John is standing. “Come on, Kell. We should go.”

“But I haven’t finished my Pina Colada!”

But she stands and follows her husband. “Sorry, Gem.”

We watch their backs disappearing into the crowd. The bar is pulsing with bright, shiny people: women in sleek, thigh high dresses, men in well-cut shirts and polished shoes. It’s the sort of place that makes me feel itchy. 

“He cheated?” 

Her eyes brim. She nods, fat salty tears dripping onto her cheeks. 

Bastard. 

Her phone chirps the arrival of a message, too cheerful for the circumstances. She wipes her eyes and picks up her phone. 

“It’s him, isn’t it?”

She reads, nods. 

I take the phone from her hand. 

We can work this out, right?” I read. “Can I reply?” She frowns and looks away. I take this as a yes. Well, she hasn’t snatched the phone back. “Why don’t you fuck off? Can I send that?”

“No!”

“Okay.” I delete the missive. “How about ‘why don’t you try working things out with Vicky?’”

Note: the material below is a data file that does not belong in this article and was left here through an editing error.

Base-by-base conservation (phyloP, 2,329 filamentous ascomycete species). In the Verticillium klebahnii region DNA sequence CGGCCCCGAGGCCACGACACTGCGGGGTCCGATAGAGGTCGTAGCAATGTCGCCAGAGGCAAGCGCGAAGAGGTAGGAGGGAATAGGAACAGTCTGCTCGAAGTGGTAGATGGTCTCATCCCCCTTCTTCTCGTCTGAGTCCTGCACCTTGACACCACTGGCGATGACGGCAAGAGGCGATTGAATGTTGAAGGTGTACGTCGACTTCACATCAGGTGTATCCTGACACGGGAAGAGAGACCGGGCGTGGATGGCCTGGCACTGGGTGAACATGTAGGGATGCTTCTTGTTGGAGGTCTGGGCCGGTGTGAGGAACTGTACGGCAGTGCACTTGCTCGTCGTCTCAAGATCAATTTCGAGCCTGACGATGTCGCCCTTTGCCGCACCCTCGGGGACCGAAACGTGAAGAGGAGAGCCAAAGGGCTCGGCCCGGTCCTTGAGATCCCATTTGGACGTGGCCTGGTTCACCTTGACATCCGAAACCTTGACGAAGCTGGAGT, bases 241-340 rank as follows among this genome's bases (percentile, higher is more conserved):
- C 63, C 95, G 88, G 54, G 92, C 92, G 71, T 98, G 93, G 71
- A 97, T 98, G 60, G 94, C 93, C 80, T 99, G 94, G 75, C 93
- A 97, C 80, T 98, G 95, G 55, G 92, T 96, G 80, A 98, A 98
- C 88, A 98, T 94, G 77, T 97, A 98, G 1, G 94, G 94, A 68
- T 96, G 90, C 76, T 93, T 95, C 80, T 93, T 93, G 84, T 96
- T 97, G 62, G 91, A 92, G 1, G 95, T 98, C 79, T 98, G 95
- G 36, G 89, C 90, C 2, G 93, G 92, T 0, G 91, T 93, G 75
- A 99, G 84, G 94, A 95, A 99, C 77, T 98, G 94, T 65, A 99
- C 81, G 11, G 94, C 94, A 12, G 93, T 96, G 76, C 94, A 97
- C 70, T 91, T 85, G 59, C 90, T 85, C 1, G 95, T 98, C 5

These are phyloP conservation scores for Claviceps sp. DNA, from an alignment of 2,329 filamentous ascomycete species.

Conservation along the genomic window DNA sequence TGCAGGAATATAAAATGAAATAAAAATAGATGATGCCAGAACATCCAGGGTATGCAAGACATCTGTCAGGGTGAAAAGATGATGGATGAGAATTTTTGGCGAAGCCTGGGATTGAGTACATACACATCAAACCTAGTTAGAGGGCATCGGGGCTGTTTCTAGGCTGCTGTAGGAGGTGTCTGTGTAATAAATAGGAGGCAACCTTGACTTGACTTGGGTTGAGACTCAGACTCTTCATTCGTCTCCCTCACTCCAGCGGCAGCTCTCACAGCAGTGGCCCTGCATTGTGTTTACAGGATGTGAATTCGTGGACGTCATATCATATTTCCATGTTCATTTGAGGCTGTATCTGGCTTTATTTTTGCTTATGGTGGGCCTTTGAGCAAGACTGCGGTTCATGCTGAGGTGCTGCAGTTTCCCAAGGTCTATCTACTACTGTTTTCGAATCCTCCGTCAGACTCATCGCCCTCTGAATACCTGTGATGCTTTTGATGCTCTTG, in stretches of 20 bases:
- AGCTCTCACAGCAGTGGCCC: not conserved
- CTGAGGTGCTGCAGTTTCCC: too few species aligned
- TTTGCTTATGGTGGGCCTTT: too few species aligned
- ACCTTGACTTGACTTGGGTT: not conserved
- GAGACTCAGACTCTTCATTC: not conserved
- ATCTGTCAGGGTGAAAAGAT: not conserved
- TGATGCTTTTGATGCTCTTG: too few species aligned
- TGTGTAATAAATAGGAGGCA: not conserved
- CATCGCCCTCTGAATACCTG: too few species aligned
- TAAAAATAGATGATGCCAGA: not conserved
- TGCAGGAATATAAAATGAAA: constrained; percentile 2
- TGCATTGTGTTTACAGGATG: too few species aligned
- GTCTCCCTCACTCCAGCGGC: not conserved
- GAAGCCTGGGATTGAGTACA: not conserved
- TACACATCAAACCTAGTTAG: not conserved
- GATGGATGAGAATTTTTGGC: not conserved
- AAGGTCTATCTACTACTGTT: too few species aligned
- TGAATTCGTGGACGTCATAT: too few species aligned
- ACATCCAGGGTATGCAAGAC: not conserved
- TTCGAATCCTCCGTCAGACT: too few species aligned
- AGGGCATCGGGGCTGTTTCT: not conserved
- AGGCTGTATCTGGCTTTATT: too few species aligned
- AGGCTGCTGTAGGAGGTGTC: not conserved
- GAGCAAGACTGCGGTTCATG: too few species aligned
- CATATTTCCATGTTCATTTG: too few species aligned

She bites her lip. “Yes. Yes, all right. You can send that.”

I do, then I block his number. 


##


“It’s amicable,” she tells the locksmith. “I just want a clean break.”

He smiles kindly. He knows. He’s done this before. 

I roll out the futon mattress and throw my sleeping bag on top. 

“I’m not scared,” she says. 

I pat her arm. 

We hunker down for the night. We squabble gently about what to watch on Netflix, settling for something mindlessly Vin Diesel. We eat pizza and wipe our greasy fingers on tea towels. We call Mum and Dad and giggle at Dad’s audible fart and Mum’s resultant tuts. And when I yawn my way towards the futon, she shows me the letter. 

“‘Gem, I refuse to throw away eight years of a good thing. You need me: you know you need me. Maybe we needed this to shake things up. You’ve been so distant lately, I just needed some affection. I won’t let this go, Gem.”” I read it again. “Jesus, Gem. Creepy shit.”

She shivers. 

“It’s okay. I’m here.”


##


“It was amicable,” she tells the police officer. 

She grips my hand under the table. I stare at her elegant digits, one finger haloed absently by the pale ghost loop. Her hand quivers. I give it a gentle squeeze.